French onion soup

My youngest aunt Shoping and her husband David were the sophisticated ones. They were adventurously traveled, made witty remarks and were always up on the latest books and movies. They lived in a large Tudor house outside of Boston, which my aunt, who was an architect, had decorated herself very simply in pale mauves and frosted glass. When I stayed with them they would take me out to restaurants at least twice a week – usually something easy like local fish restaurant, which was called Captains Wharf. I would get the trout almondine and we would stroll there and back past the brick buildings and the well dressed people drinking in the summer air. It was only later that I appreciated them for their more profound qualities. But since I was a child at the time, and materialistic, what mattered then was that they were such a modern, pretty pair, clean and sharp and smart.
So it was only natural that it was Shoping and David who suggested, one rainy afternoon, to drive into Canada to have lunch. We were staying in a cabin in northern Vermont by a lake that Shoping had adopted for summer holidays.
The day was gray and cool and the café was probably nothing special but I reveled in the dark space, the mysterious, inviting smell, the red and white checked tablecloths, and the candles stuck in wine bottles. I had been to Paris, but with my family, which meant museums and eating dinner at bargain-priced restaurants at five PM in the dead month of August, so in my mind, the café just five minutes away from the immigration patrol between Canada and America, was more Parisian than Paris itself. It occurred to me that this was exactly the kind of place that couples would put on trench coats and have affairs, which in my mind at the time involved drinking wine, smoking cigarettes and holding hands.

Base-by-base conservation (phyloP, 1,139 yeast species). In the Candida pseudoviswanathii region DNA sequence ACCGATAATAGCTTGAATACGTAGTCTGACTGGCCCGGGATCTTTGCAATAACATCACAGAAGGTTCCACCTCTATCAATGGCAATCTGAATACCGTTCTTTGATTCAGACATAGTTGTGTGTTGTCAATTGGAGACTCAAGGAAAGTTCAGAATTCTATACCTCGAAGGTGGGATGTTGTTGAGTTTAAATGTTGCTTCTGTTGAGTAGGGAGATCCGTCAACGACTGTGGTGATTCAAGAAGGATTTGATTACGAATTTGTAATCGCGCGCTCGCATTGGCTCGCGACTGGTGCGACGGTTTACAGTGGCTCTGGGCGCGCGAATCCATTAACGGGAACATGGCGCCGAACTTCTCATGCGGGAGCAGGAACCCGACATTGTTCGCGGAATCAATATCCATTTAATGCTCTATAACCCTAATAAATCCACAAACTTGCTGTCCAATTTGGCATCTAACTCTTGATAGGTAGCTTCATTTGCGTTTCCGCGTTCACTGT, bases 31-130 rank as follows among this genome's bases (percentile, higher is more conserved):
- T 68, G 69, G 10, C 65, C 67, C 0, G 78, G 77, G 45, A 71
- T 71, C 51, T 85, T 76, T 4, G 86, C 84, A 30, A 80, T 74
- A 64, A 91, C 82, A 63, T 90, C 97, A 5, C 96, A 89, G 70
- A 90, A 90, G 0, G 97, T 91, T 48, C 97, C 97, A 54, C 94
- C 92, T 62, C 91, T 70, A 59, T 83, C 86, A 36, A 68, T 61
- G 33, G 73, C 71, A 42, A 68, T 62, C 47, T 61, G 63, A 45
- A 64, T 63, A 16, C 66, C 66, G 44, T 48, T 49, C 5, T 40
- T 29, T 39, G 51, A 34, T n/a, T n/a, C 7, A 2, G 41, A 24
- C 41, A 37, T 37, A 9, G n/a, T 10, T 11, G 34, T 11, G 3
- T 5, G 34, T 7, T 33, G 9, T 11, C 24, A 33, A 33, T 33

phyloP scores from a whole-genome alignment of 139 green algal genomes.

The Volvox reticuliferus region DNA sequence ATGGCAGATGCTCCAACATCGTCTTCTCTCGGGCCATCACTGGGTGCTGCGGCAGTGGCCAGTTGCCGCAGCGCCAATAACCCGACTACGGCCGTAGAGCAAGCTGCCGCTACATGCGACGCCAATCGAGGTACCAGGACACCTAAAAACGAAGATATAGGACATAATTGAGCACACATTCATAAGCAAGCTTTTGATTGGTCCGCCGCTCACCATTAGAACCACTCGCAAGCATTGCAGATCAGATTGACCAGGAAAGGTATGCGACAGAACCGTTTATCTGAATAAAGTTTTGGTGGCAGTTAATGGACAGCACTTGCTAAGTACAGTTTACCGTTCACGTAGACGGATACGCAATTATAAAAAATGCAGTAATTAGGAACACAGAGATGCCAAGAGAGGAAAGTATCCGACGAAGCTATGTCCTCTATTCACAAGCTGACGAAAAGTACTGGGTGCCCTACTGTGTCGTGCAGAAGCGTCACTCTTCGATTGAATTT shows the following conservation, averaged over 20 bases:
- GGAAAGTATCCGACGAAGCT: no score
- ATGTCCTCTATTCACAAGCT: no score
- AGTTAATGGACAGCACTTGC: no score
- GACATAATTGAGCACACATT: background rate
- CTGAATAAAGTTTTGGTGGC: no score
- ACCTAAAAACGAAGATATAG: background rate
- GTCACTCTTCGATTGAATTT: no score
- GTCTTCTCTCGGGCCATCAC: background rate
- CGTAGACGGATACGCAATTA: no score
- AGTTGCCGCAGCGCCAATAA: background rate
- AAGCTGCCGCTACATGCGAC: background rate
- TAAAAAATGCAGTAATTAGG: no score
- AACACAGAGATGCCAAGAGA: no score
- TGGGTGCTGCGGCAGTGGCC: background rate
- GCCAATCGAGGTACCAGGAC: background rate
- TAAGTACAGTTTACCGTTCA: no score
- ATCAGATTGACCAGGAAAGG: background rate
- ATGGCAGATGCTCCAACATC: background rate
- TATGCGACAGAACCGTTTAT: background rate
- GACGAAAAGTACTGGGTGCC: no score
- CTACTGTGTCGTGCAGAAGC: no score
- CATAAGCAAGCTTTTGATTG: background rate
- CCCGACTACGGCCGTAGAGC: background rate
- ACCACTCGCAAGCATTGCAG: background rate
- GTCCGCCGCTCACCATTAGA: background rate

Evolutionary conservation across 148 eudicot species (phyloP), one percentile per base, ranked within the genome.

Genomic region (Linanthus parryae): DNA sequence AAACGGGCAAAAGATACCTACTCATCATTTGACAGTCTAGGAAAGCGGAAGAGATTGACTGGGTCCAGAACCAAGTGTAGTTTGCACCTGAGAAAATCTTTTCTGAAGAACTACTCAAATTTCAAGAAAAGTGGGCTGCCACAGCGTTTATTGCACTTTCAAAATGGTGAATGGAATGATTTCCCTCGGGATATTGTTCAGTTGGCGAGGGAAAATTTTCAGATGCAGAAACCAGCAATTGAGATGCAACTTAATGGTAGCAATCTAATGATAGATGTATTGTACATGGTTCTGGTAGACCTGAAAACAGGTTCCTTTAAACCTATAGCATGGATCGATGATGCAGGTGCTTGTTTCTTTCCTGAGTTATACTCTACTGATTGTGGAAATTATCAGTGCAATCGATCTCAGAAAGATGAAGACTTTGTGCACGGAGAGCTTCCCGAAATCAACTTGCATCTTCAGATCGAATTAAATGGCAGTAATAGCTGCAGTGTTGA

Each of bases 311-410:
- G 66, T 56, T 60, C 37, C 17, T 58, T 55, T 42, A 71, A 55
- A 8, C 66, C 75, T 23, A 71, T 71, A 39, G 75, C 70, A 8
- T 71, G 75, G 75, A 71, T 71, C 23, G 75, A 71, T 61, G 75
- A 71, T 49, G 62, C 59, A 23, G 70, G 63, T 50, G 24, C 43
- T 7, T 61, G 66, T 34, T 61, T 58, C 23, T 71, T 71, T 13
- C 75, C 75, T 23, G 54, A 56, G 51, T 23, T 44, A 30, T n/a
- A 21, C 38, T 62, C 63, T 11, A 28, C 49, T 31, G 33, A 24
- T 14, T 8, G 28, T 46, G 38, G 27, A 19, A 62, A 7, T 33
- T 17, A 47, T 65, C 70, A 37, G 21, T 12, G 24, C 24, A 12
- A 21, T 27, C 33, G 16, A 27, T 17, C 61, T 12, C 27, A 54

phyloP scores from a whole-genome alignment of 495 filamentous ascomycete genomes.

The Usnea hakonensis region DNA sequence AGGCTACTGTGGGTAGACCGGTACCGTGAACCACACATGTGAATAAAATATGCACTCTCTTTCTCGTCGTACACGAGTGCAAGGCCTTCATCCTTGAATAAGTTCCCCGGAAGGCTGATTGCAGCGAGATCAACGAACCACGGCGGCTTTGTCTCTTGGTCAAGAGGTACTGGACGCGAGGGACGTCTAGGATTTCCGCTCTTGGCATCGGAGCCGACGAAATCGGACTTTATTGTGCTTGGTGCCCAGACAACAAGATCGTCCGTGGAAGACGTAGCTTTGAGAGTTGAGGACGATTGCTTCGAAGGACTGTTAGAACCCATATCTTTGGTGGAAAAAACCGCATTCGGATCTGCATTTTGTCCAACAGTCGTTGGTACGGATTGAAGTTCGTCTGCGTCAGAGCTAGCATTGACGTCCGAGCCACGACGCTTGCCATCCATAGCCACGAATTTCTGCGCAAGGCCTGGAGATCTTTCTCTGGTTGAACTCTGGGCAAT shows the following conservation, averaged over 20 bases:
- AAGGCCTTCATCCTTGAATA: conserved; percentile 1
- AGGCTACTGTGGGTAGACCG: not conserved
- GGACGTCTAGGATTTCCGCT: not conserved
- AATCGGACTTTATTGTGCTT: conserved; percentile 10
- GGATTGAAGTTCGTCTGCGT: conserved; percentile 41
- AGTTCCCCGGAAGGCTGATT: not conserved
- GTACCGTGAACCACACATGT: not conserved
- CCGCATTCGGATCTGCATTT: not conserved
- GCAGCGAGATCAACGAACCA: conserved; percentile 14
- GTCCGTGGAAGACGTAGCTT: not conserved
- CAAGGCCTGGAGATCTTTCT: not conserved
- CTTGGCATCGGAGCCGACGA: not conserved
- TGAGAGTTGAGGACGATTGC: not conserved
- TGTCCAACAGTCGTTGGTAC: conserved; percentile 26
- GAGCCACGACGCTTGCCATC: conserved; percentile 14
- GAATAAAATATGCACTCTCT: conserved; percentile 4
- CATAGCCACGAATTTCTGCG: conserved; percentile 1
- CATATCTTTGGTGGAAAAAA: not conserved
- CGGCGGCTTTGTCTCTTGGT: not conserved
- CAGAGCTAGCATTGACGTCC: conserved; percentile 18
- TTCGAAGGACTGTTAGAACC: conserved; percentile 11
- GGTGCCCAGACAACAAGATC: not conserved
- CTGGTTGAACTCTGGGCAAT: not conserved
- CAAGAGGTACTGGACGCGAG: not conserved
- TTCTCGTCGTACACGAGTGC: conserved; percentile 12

I snuck a glance at my father, because I knew that he was studying the menu to see whether there was a kid’s menu. Every time we went out he would insist on me ordering from the kid’s menu, even if it meant that we would swap plates after, because the children’s menu was cheaper. I was already an awkward child, and I hated him for humiliating me. This was the other thing about Shoping and David. When we were out they never made me order from a children’s menu.
There was no kid’s menu and then, in stumbling French, Shoping ordered a bottle of white wine for the adults. I don’t know why the Soupe a L’oignon gratinee caught my fancy. Maybe it was because it sounded the most exotic, or because it cost quite a lot for soup. I asked Shoping what it was and she squinted and said in her offhand way,
“Onion soup? I have no idea. Maybe it’s good. Get it if you want it.”
I asked her to ask the waiter what it was, and he explained but her French was not good enough to understand him. I think it was his hesitation when it became clear that it was I who wanted the onion soup that decided me. Bring it on, I thought. I had Shoping order it in French.

It was brought to me in a crock, spitting underneath a crust that was golden brown and blistered in spots. My first thought was that it looked nothing like soup. My second thought was that my heart felt heavy.
Shoping said, “Oh right, that’s what the gratinee is. It’s cheese. Very cool.”
Cool was something that Shoping said a lot. Pet Shop Boys were cool. As was Mies Van der Rohe and early Beach Boys and morels in Provence and Mel Gibson in Road Warrior. She drawled “cool” in an offhand way. I, her niece, wore glasses and laughed at the wrong times.

I had never seen soup and cheese together before. Also the fact that the cheese was being held up was disconcerting. If you took a can of Campbell’s, put in a bowl, and sprinkled cheese on top, surely the cheese would sink to the bottom, right?
“What kind of cheese is it?” I said. Cheese made me nervous. I loved it passionately but only certain kinds. “What kind of cheese is this?” My napkin was still on the table and I was yet to pick up my spoon.
“I have no idea, okay?” said my uncle David impatiently.
“Is it American cheese?” I asked.
I really didn’t like American cheese, and it seemed that everywhere in my life there were people trying to sneak it in.